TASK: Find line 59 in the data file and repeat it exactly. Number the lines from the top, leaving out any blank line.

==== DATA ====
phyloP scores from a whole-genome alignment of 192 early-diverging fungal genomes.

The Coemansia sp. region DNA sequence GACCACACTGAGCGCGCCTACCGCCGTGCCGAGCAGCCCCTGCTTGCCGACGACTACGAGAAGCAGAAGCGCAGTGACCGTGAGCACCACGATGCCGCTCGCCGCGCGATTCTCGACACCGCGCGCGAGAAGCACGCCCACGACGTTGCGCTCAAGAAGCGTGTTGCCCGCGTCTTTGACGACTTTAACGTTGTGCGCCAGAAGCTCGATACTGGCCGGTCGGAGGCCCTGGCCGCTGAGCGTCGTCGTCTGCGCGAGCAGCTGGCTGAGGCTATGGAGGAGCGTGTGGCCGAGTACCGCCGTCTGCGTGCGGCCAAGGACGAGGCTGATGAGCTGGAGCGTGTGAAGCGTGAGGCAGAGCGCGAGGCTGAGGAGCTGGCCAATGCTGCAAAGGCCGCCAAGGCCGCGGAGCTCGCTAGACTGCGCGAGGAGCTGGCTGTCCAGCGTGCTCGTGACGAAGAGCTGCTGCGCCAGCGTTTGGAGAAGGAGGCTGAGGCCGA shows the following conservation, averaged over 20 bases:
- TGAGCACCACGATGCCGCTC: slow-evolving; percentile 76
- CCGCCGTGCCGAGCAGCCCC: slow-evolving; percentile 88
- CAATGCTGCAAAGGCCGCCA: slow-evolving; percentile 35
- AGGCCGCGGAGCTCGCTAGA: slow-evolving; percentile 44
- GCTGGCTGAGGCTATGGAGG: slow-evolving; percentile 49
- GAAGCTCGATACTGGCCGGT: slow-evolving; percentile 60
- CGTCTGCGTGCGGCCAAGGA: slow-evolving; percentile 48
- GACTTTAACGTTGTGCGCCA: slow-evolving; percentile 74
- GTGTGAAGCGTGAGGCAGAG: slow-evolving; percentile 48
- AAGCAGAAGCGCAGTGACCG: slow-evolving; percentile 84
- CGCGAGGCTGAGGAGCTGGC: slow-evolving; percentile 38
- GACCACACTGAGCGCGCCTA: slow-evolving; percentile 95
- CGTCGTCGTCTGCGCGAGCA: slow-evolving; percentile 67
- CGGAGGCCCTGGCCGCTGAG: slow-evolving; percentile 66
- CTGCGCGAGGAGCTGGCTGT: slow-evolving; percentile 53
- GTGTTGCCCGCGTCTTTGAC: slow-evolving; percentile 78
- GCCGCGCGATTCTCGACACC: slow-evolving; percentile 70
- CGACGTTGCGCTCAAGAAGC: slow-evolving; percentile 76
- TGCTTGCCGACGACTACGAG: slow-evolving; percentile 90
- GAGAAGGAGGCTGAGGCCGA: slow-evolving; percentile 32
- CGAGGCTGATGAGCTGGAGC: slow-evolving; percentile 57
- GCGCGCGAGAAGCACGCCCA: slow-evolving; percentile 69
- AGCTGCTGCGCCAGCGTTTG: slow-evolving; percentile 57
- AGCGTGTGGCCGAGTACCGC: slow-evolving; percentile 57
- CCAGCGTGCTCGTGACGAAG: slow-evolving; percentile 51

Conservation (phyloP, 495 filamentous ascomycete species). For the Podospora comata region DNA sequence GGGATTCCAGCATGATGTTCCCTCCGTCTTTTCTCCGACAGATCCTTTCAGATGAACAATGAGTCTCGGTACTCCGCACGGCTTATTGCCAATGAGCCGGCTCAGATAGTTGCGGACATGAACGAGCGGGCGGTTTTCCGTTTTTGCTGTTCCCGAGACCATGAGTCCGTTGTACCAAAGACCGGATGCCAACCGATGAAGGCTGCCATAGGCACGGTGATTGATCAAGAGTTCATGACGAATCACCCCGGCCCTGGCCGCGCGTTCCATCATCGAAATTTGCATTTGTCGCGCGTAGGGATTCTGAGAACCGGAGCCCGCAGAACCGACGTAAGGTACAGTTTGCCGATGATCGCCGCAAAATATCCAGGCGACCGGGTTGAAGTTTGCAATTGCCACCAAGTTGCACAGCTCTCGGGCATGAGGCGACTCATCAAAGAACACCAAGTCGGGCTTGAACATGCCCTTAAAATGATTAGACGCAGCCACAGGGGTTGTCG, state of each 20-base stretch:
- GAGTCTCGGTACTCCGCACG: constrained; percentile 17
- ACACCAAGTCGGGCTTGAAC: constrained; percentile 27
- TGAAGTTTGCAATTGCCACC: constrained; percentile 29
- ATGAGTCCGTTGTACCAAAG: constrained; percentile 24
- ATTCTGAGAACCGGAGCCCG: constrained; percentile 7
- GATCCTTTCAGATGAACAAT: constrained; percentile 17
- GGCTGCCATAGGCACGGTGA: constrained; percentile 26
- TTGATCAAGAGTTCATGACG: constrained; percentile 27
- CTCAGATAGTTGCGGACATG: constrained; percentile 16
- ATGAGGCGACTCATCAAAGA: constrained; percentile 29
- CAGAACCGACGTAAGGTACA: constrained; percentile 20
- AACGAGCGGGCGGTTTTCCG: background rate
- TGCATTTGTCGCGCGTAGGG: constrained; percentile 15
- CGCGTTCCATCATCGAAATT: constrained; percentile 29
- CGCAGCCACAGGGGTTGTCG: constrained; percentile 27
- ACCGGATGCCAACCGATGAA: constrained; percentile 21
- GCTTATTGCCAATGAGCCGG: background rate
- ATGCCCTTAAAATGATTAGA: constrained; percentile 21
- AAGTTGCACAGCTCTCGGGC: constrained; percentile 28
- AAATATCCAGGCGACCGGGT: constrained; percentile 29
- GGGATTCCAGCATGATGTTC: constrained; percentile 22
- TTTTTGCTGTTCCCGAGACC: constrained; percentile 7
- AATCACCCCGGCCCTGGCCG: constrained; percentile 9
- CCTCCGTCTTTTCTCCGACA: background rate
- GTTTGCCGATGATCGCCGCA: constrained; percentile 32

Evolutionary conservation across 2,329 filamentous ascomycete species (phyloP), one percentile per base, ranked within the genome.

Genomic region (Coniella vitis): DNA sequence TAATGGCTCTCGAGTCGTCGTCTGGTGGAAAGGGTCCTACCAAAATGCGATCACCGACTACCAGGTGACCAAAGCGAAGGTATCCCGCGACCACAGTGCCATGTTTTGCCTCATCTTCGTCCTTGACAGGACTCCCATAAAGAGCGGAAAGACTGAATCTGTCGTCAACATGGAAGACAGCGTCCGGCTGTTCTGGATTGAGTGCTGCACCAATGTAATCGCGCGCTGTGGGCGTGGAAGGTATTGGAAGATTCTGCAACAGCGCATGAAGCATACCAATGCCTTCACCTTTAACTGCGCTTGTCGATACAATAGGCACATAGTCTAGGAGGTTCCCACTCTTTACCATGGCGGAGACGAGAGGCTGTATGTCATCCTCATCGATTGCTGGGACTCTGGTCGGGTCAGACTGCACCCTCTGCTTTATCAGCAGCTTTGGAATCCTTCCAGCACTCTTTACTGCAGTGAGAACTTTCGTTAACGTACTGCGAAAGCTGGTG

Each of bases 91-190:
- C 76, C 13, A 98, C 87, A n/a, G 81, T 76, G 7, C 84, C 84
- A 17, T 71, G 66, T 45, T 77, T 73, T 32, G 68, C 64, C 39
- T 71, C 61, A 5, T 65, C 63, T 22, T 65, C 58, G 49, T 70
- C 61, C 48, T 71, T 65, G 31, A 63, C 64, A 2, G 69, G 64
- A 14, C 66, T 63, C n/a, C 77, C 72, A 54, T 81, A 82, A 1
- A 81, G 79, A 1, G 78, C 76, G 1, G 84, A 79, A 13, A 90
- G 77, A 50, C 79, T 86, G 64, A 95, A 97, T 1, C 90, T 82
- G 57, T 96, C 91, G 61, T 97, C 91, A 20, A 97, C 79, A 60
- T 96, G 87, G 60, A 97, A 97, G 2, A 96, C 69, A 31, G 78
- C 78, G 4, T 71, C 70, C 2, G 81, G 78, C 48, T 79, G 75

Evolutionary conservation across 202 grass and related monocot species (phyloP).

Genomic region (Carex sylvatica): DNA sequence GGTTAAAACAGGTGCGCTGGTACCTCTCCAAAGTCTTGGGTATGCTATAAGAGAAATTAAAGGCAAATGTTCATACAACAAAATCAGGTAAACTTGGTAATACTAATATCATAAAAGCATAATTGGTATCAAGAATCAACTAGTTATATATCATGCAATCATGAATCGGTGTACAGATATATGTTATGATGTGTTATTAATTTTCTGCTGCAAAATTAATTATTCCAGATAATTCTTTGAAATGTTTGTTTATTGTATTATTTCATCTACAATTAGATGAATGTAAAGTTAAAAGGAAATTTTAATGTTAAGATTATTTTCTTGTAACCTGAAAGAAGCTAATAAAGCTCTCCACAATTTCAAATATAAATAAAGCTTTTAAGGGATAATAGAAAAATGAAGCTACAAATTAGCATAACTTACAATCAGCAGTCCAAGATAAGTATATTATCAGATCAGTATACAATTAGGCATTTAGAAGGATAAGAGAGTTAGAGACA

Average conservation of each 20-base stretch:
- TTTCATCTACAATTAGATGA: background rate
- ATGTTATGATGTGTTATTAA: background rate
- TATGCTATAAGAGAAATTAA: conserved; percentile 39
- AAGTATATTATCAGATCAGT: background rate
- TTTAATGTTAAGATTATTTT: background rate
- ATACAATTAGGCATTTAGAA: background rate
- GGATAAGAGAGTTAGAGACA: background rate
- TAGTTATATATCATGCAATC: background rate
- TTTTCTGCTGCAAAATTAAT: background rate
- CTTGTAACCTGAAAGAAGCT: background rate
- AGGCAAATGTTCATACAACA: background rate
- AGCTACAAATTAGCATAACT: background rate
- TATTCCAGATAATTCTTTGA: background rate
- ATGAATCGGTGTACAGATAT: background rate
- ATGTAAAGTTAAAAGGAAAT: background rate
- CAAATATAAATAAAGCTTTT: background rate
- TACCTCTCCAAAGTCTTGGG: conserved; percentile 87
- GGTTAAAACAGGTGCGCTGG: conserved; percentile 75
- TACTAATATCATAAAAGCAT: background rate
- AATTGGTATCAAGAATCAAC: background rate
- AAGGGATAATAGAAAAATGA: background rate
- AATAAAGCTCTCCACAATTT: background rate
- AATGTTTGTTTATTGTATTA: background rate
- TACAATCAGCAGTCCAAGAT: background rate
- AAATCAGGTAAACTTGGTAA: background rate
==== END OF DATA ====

- T 71, C 61, A 5, T 65, C 63, T 22, T 65, C 58, G 49, T 70